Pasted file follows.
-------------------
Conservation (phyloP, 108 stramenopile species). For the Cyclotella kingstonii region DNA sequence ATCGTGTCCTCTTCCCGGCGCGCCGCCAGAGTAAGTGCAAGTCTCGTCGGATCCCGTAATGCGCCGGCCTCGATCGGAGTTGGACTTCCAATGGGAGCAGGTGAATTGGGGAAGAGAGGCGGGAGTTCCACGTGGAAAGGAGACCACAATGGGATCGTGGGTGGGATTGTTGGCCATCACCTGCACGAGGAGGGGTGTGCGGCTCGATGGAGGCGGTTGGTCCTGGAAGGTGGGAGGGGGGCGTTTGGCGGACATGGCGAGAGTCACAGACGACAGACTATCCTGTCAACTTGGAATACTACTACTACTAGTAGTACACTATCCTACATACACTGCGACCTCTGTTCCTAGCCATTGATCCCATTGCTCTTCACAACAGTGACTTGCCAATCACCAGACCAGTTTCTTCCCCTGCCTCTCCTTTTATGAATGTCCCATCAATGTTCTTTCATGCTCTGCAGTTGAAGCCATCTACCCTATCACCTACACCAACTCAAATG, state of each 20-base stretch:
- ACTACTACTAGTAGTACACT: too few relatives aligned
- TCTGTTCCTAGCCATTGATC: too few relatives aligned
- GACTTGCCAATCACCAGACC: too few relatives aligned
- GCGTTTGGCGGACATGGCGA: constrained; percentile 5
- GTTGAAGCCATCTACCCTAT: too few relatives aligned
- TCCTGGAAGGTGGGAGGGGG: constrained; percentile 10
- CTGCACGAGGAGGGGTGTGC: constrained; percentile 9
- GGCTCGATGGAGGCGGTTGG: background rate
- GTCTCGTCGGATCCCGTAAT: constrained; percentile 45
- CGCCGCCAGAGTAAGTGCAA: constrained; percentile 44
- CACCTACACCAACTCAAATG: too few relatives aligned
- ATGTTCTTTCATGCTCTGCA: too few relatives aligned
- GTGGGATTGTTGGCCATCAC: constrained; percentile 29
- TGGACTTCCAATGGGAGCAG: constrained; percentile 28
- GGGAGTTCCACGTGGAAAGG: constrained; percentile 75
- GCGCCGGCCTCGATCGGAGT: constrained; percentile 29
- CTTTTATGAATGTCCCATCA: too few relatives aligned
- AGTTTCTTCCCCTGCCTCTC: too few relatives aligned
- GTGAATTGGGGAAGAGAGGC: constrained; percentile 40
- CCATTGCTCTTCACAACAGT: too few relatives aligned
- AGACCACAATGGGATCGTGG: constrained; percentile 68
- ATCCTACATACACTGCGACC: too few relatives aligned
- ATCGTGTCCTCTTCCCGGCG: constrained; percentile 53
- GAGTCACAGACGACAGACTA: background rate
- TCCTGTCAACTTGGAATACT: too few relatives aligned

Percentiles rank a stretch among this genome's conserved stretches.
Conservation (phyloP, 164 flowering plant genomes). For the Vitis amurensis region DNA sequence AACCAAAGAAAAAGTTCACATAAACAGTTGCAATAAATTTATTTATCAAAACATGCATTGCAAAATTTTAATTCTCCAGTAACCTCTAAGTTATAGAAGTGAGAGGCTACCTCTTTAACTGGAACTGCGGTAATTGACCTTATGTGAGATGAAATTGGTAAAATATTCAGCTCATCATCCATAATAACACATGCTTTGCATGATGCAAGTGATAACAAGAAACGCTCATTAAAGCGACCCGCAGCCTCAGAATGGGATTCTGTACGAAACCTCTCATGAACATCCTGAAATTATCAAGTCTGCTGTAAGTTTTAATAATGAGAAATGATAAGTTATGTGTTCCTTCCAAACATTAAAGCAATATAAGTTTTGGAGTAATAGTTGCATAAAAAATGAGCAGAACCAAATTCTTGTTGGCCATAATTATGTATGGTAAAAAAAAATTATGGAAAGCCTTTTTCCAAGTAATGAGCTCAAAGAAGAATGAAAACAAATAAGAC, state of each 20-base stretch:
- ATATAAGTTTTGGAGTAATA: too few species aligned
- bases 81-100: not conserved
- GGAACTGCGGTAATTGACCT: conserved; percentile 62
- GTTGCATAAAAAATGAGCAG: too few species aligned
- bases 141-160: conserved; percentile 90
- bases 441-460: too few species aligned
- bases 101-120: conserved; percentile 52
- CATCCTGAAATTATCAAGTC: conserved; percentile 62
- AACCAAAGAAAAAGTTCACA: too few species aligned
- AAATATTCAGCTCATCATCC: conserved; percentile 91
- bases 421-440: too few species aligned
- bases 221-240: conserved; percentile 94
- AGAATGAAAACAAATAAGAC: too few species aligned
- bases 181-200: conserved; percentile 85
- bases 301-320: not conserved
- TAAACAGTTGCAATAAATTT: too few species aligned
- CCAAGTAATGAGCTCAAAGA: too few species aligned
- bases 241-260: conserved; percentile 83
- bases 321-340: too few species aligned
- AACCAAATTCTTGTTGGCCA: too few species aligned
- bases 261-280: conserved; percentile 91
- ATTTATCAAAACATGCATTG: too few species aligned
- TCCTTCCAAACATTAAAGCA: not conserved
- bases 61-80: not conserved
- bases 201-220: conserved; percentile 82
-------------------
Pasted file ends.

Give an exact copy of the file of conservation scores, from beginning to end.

Conservation (phyloP, 108 stramenopile species). For the Cyclotella kingstonii region DNA sequence ATCGTGTCCTCTTCCCGGCGCGCCGCCAGAGTAAGTGCAAGTCTCGTCGGATCCCGTAATGCGCCGGCCTCGATCGGAGTTGGACTTCCAATGGGAGCAGGTGAATTGGGGAAGAGAGGCGGGAGTTCCACGTGGAAAGGAGACCACAATGGGATCGTGGGTGGGATTGTTGGCCATCACCTGCACGAGGAGGGGTGTGCGGCTCGATGGAGGCGGTTGGTCCTGGAAGGTGGGAGGGGGGCGTTTGGCGGACATGGCGAGAGTCACAGACGACAGACTATCCTGTCAACTTGGAATACTACTACTACTAGTAGTACACTATCCTACATACACTGCGACCTCTGTTCCTAGCCATTGATCCCATTGCTCTTCACAACAGTGACTTGCCAATCACCAGACCAGTTTCTTCCCCTGCCTCTCCTTTTATGAATGTCCCATCAATGTTCTTTCATGCTCTGCAGTTGAAGCCATCTACCCTATCACCTACACCAACTCAAATG, state of each 20-base stretch:
- ACTACTACTAGTAGTACACT: too few relatives aligned
- TCTGTTCCTAGCCATTGATC: too few relatives aligned
- GACTTGCCAATCACCAGACC: too few relatives aligned
- GCGTTTGGCGGACATGGCGA: constrained; percentile 5
- GTTGAAGCCATCTACCCTAT: too few relatives aligned
- TCCTGGAAGGTGGGAGGGGG: constrained; percentile 10
- CTGCACGAGGAGGGGTGTGC: constrained; percentile 9
- GGCTCGATGGAGGCGGTTGG: background rate
- GTCTCGTCGGATCCCGTAAT: constrained; percentile 45
- CGCCGCCAGAGTAAGTGCAA: constrained; percentile 44
- CACCTACACCAACTCAAATG: too few relatives aligned
- ATGTTCTTTCATGCTCTGCA: too few relatives aligned
- GTGGGATTGTTGGCCATCAC: constrained; percentile 29
- TGGACTTCCAATGGGAGCAG: constrained; percentile 28
- GGGAGTTCCACGTGGAAAGG: constrained; percentile 75
- GCGCCGGCCTCGATCGGAGT: constrained; percentile 29
- CTTTTATGAATGTCCCATCA: too few relatives aligned
- AGTTTCTTCCCCTGCCTCTC: too few relatives aligned
- GTGAATTGGGGAAGAGAGGC: constrained; percentile 40
- CCATTGCTCTTCACAACAGT: too few relatives aligned
- AGACCACAATGGGATCGTGG: constrained; percentile 68
- ATCCTACATACACTGCGACC: too few relatives aligned
- ATCGTGTCCTCTTCCCGGCG: constrained; percentile 53
- GAGTCACAGACGACAGACTA: background rate
- TCCTGTCAACTTGGAATACT: too few relatives aligned

Percentiles rank a stretch among this genome's conserved stretches.
Conservation (phyloP, 164 flowering plant genomes). For the Vitis amurensis region DNA sequence AACCAAAGAAAAAGTTCACATAAACAGTTGCAATAAATTTATTTATCAAAACATGCATTGCAAAATTTTAATTCTCCAGTAACCTCTAAGTTATAGAAGTGAGAGGCTACCTCTTTAACTGGAACTGCGGTAATTGACCTTATGTGAGATGAAATTGGTAAAATATTCAGCTCATCATCCATAATAACACATGCTTTGCATGATGCAAGTGATAACAAGAAACGCTCATTAAAGCGACCCGCAGCCTCAGAATGGGATTCTGTACGAAACCTCTCATGAACATCCTGAAATTATCAAGTCTGCTGTAAGTTTTAATAATGAGAAATGATAAGTTATGTGTTCCTTCCAAACATTAAAGCAATATAAGTTTTGGAGTAATAGTTGCATAAAAAATGAGCAGAACCAAATTCTTGTTGGCCATAATTATGTATGGTAAAAAAAAATTATGGAAAGCCTTTTTCCAAGTAATGAGCTCAAAGAAGAATGAAAACAAATAAGAC, state of each 20-base stretch:
- ATATAAGTTTTGGAGTAATA: too few species aligned
- bases 81-100: not conserved
- GGAACTGCGGTAATTGACCT: conserved; percentile 62
- GTTGCATAAAAAATGAGCAG: too few species aligned
- bases 141-160: conserved; percentile 90
- bases 441-460: too few species aligned
- bases 101-120: conserved; percentile 52
- CATCCTGAAATTATCAAGTC: conserved; percentile 62
- AACCAAAGAAAAAGTTCACA: too few species aligned
- AAATATTCAGCTCATCATCC: conserved; percentile 91
- bases 421-440: too few species aligned
- bases 221-240: conserved; percentile 94
- AGAATGAAAACAAATAAGAC: too few species aligned
- bases 181-200: conserved; percentile 85
- bases 301-320: not conserved
- TAAACAGTTGCAATAAATTT: too few species aligned
- CCAAGTAATGAGCTCAAAGA: too few species aligned
- bases 241-260: conserved; percentile 83
- bases 321-340: too few species aligned
- AACCAAATTCTTGTTGGCCA: too few species aligned
- bases 261-280: conserved; percentile 91
- ATTTATCAAAACATGCATTG: too few species aligned
- TCCTTCCAAACATTAAAGCA: not conserved
- bases 61-80: not conserved
- bases 201-220: conserved; percentile 82